Serious Sectarian Siege: The Appalling Attack on State Constitutions

Church & State, April 2012 | Go to article overview
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Serious Sectarian Siege: The Appalling Attack on State Constitutions


The guarantee of religious liberty and church-state separation found in the U.S. Constitution is sacrosanct. Over the years, attempts in Congress to revise the First Amendment to allow official school prayer and other theocratic schemes have garnered a deserving fate: ignominious defeat.

State constitutions contain protections of religious freedom as well, and many include especially high and strong walls of separation between church and state. These provisions are an important second line of defense in the battle to preserve freedom of conscience. They should also be zealouslv defended.

Thirty-eight state constitutions contain language expressly barring the diversion of taxpayer money to sectarian institutions. Increasingly, they are coming under attack by the forces that promote vouchers, "faith-based" initiatives and other types of public aid to religion.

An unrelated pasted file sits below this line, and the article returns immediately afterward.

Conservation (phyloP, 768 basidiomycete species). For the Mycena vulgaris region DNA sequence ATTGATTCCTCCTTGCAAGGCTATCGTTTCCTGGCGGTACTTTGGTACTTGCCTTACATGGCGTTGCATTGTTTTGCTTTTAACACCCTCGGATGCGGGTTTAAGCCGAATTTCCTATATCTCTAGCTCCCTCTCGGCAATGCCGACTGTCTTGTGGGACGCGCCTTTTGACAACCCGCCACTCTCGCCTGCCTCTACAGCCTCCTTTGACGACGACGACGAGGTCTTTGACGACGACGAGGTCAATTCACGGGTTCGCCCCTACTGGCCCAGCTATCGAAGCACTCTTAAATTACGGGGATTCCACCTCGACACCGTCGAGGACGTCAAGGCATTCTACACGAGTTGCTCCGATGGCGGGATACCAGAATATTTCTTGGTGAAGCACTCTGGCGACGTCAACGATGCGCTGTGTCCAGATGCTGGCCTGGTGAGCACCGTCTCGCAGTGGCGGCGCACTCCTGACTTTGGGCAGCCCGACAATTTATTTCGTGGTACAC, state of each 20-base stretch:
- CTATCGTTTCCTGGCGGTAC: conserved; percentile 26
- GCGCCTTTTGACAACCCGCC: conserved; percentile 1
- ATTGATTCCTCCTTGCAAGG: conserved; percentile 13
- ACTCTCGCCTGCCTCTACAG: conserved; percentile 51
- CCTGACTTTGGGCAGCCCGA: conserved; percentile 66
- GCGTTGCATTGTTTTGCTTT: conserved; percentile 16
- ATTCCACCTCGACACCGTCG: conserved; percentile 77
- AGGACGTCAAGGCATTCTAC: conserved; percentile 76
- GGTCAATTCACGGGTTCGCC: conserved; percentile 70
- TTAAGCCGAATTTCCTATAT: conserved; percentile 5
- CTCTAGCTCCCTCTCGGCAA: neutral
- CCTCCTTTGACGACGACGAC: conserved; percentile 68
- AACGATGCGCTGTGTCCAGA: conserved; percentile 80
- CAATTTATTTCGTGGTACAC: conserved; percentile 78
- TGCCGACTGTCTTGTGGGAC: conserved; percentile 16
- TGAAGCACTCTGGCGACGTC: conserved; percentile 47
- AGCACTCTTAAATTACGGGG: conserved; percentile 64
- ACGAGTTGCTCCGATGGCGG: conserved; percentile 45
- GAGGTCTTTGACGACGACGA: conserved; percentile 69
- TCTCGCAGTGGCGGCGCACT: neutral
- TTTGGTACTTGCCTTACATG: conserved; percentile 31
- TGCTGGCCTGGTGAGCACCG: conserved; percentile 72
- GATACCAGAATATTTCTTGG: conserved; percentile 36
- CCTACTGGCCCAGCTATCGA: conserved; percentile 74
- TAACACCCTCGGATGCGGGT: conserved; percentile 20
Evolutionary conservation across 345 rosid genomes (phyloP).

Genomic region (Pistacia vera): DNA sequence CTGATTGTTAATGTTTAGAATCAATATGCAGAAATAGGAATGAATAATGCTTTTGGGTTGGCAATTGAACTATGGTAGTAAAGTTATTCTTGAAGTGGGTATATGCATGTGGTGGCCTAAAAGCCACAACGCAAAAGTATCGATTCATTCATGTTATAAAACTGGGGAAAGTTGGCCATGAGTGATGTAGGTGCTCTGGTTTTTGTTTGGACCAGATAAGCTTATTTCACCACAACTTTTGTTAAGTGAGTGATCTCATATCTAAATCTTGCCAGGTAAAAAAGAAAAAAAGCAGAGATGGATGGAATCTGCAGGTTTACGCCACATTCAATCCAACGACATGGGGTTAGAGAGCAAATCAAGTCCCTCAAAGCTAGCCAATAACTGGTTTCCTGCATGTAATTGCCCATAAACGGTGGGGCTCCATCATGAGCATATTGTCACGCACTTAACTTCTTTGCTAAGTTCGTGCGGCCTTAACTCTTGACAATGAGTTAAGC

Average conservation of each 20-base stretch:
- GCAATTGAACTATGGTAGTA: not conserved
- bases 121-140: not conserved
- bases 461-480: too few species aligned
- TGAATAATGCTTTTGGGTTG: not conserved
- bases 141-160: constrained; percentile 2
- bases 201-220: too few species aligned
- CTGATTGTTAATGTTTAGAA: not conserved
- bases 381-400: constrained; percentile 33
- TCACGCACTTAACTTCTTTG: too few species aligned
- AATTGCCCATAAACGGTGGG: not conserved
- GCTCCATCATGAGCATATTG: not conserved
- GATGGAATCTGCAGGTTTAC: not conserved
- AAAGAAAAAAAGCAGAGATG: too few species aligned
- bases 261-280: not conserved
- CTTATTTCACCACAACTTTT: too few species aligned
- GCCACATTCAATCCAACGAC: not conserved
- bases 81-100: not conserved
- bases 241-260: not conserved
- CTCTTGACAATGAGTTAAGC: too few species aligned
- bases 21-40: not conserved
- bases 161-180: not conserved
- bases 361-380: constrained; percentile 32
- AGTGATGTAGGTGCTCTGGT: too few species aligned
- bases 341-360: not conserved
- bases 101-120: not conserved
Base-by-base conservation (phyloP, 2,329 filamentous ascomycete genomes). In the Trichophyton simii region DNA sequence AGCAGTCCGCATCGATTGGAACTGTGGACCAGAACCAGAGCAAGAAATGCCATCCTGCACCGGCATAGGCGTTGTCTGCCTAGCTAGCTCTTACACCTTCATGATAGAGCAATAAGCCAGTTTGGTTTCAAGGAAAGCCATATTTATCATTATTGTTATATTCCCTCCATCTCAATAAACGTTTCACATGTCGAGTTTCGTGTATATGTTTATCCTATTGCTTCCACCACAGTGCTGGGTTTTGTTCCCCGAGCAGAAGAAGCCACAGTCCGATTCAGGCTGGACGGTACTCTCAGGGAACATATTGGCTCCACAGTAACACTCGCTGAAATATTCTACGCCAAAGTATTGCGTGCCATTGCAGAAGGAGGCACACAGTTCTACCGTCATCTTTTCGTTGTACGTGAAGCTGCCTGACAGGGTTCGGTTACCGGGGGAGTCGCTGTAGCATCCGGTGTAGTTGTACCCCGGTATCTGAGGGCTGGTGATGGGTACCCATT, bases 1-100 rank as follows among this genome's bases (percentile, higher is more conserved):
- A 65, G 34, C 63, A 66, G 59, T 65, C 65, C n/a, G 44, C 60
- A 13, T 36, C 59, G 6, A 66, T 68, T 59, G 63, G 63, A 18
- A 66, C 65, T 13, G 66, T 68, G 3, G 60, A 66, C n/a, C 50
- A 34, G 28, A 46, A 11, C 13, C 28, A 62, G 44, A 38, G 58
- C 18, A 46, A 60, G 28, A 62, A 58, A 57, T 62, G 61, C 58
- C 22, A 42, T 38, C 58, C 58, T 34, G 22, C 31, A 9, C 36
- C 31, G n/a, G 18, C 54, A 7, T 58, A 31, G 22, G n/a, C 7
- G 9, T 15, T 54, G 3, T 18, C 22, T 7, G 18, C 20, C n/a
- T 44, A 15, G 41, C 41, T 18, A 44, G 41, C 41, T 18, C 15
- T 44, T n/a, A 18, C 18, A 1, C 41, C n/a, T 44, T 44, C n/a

In Florida, residents will vote this November on a proposal to erase the strong church-state separation language from their constitution. Efforts are under way to remove or water down church-state language in the constitutions of Alaska, Arizona, Georgia, Kansas, Mississippi, Missouri, Oklahoma and Wyoming, and Americans United activists are fighting back.

Ironically, conservatives - who often claim to revere tradition and precedent - are leading these drives. They want to bring taxpayer support for religious education through vouchers to these states and know that these constitutional provisions stand in their way.

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Serious Sectarian Siege: The Appalling Attack on State Constitutions
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